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See more synonyms for supererogate on Thesaurus.com
verb (used without object), su·per·er·o·gat·ed, su·per·er·o·gat·ing.
  1. to do more than duty requires.
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Origin of supererogate

1730–40; < Late Latin superērogātus (past participle of superērogāre to pay out in addition), equivalent to super- super- + ērogātus past participle of ērogāre to pay out, equivalent to ē- e-1 + rog(ere) to ask + -ātus -ate1
Related formssu·per·er·o·ga·tion, nounsu·per·er·o·ga·tor, noun
Dictionary.com Unabridged Based on the Random House Unabridged Dictionary, © Random House, Inc. 2018

Related Words for supererogation

attrition, glut, waste, exuberance, surplus, overkill, profusion, overabundance, superabundance, verbosity, circumlocution, superfluity, verboseness, verbiage, prolixity, pleonasm, supererogation, periphrasis, tautology, exorbitance

Examples from the Web for supererogation

Historical Examples of supererogation

  • His followers had accounted this a supererogation of pretence.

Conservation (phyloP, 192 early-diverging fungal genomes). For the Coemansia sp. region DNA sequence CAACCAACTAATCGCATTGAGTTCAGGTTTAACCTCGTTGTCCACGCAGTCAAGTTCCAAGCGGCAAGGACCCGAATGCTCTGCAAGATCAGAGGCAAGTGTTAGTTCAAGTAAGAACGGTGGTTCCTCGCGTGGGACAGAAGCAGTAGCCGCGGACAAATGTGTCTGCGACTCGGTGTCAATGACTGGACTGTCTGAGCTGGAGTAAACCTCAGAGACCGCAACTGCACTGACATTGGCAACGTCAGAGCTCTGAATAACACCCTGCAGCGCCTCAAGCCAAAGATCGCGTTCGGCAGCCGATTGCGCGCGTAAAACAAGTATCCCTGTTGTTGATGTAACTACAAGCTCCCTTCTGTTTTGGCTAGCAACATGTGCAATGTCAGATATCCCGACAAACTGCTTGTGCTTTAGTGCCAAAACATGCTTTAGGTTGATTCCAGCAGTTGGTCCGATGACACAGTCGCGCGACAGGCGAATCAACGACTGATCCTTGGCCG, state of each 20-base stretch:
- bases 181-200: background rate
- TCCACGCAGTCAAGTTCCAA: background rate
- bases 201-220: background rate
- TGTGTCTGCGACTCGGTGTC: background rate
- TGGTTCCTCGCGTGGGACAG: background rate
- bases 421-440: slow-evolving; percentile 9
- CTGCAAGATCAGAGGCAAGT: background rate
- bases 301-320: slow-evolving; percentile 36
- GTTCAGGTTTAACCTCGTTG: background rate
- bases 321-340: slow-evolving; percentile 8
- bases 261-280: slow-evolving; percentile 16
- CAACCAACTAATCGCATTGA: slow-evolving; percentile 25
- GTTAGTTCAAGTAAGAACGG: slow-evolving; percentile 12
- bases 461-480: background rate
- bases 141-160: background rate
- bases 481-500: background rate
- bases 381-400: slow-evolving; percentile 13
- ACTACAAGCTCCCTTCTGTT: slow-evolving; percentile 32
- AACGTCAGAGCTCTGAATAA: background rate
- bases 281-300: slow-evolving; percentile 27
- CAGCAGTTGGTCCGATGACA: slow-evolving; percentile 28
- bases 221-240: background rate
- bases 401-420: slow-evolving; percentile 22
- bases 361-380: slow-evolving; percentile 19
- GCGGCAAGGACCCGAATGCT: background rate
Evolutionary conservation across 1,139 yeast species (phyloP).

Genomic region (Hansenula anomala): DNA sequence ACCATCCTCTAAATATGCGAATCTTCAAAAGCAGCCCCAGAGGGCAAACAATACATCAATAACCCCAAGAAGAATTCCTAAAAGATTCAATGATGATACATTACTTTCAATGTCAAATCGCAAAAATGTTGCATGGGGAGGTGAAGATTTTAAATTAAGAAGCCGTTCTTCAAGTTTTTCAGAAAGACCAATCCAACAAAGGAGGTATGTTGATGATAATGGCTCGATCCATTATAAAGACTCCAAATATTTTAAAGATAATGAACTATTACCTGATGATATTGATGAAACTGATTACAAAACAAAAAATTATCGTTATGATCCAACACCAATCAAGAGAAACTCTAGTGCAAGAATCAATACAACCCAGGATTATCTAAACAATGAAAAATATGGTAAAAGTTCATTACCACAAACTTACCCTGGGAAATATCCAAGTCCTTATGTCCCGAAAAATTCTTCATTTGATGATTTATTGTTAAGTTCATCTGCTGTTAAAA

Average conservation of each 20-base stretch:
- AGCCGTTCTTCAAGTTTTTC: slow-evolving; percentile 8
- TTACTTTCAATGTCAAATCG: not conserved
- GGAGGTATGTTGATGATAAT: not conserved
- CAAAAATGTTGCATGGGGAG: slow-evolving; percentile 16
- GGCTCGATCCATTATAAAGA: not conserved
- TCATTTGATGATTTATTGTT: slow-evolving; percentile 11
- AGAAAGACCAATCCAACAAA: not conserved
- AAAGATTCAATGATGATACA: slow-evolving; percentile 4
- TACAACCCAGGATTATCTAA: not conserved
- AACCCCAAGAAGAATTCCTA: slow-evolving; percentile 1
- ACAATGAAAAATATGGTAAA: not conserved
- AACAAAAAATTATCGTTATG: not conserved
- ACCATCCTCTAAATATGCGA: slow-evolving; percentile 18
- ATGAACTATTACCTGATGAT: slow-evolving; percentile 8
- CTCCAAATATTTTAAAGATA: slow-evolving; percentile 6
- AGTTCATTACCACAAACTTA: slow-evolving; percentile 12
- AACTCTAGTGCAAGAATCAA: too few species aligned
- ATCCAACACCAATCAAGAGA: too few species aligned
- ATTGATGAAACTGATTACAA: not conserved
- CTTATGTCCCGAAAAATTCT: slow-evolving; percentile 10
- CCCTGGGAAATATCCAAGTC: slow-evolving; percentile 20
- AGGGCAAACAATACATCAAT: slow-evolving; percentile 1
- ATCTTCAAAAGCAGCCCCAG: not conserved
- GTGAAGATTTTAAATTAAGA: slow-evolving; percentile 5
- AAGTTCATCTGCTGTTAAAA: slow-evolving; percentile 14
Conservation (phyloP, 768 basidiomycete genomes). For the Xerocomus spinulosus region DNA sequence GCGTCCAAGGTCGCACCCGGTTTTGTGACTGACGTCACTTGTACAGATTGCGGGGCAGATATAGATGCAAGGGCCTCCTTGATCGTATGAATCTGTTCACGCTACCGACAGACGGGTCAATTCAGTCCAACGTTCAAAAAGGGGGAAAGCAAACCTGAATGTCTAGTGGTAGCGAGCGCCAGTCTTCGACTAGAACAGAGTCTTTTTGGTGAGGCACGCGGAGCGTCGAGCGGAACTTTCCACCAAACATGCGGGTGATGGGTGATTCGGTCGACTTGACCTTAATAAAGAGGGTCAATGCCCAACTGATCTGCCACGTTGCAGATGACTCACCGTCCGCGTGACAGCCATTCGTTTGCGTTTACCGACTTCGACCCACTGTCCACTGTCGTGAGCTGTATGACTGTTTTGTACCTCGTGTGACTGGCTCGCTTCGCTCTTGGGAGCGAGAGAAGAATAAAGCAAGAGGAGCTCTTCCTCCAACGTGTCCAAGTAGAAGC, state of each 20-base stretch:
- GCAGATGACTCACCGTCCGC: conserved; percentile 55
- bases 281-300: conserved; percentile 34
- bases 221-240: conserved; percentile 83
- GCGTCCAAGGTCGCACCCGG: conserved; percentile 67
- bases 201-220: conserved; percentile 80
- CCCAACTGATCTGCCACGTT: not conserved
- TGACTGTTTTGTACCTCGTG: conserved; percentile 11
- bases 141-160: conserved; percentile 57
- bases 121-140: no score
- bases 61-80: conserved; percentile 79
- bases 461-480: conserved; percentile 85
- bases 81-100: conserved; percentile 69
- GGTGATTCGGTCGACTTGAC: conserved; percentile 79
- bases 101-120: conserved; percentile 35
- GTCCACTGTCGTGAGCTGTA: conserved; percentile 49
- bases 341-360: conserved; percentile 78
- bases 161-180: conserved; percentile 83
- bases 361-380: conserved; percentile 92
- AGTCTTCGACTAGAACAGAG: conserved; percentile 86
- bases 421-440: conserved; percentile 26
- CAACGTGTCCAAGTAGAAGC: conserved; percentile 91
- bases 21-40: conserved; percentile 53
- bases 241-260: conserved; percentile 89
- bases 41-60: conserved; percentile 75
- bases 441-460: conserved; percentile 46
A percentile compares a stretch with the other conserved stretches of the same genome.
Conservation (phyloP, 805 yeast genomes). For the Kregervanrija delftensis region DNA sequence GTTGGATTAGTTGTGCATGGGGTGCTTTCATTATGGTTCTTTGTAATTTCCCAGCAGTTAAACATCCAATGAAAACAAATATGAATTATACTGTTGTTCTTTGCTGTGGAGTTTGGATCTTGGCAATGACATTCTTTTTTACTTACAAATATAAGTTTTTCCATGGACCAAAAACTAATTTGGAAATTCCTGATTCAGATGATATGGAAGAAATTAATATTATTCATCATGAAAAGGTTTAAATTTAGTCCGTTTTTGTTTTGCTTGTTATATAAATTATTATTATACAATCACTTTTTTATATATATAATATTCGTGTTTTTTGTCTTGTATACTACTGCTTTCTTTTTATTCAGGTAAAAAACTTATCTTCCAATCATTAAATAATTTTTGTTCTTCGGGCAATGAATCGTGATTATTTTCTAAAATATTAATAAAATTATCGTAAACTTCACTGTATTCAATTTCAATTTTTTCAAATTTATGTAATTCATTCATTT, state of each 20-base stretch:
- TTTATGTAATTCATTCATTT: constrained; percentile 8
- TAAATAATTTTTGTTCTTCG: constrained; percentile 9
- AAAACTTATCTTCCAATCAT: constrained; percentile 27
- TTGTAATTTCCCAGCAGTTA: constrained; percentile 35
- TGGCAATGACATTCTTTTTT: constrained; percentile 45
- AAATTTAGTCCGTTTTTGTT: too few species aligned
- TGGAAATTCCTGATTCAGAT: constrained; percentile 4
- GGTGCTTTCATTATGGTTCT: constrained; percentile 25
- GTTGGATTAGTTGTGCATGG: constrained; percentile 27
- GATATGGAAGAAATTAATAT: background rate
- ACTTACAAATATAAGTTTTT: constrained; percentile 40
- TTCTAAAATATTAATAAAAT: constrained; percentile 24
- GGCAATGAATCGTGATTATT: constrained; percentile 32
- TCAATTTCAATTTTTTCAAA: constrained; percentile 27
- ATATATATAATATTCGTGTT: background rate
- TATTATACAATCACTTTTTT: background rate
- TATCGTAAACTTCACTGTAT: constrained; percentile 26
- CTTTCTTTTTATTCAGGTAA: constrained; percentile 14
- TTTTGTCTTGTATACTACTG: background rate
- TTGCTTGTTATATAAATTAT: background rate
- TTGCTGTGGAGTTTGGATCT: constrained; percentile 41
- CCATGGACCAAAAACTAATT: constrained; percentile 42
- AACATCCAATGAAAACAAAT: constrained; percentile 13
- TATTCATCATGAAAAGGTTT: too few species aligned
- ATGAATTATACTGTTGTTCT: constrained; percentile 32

Captain Blood

    Rafael Sabatini

  • Some readers will consider such an inquiry to be a work of supererogation.

    On the Genesis of Species

    St. George Mivart

  • Haymaking and the building of barns are works of supererogation.

  • To do more was supererogation, and ought to be credited to zeal.

    Between the Lines

    Henry Bascom Smith

  • The idea of it has never occurred to us, simply because of its supererogation.

British Dictionary definitions for supererogation


  1. the performance of work in excess of that required
  2. RC Church supererogatory prayers, devotions, etc
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  1. (intr) obsolete to do or perform more than is required
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Derived Formssupererogator, noun

Word Origin for supererogate

C16: from Late Latin superērogāre to spend over and above, from Latin super- + ērogāre to pay out
Collins English Dictionary - Complete & Unabridged 2012 Digital Edition © William Collins Sons & Co. Ltd. 1979, 1986 © HarperCollins Publishers 1998, 2000, 2003, 2005, 2006, 2007, 2009, 2012

Word Origin and History for supererogation


1520s, "the doing of more than duty requires," in Catholic theology, from Late Latin supererogationem (nominative supererogatio) "a payment in addition," from past participle stem of supererogare "pay or do additionally," from Latin super "above, over" (see super-) + erogare "pay out," from ex- "out" + rogare "ask, request" (see rogation).

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Online Etymology Dictionary, © 2010 Douglas Harper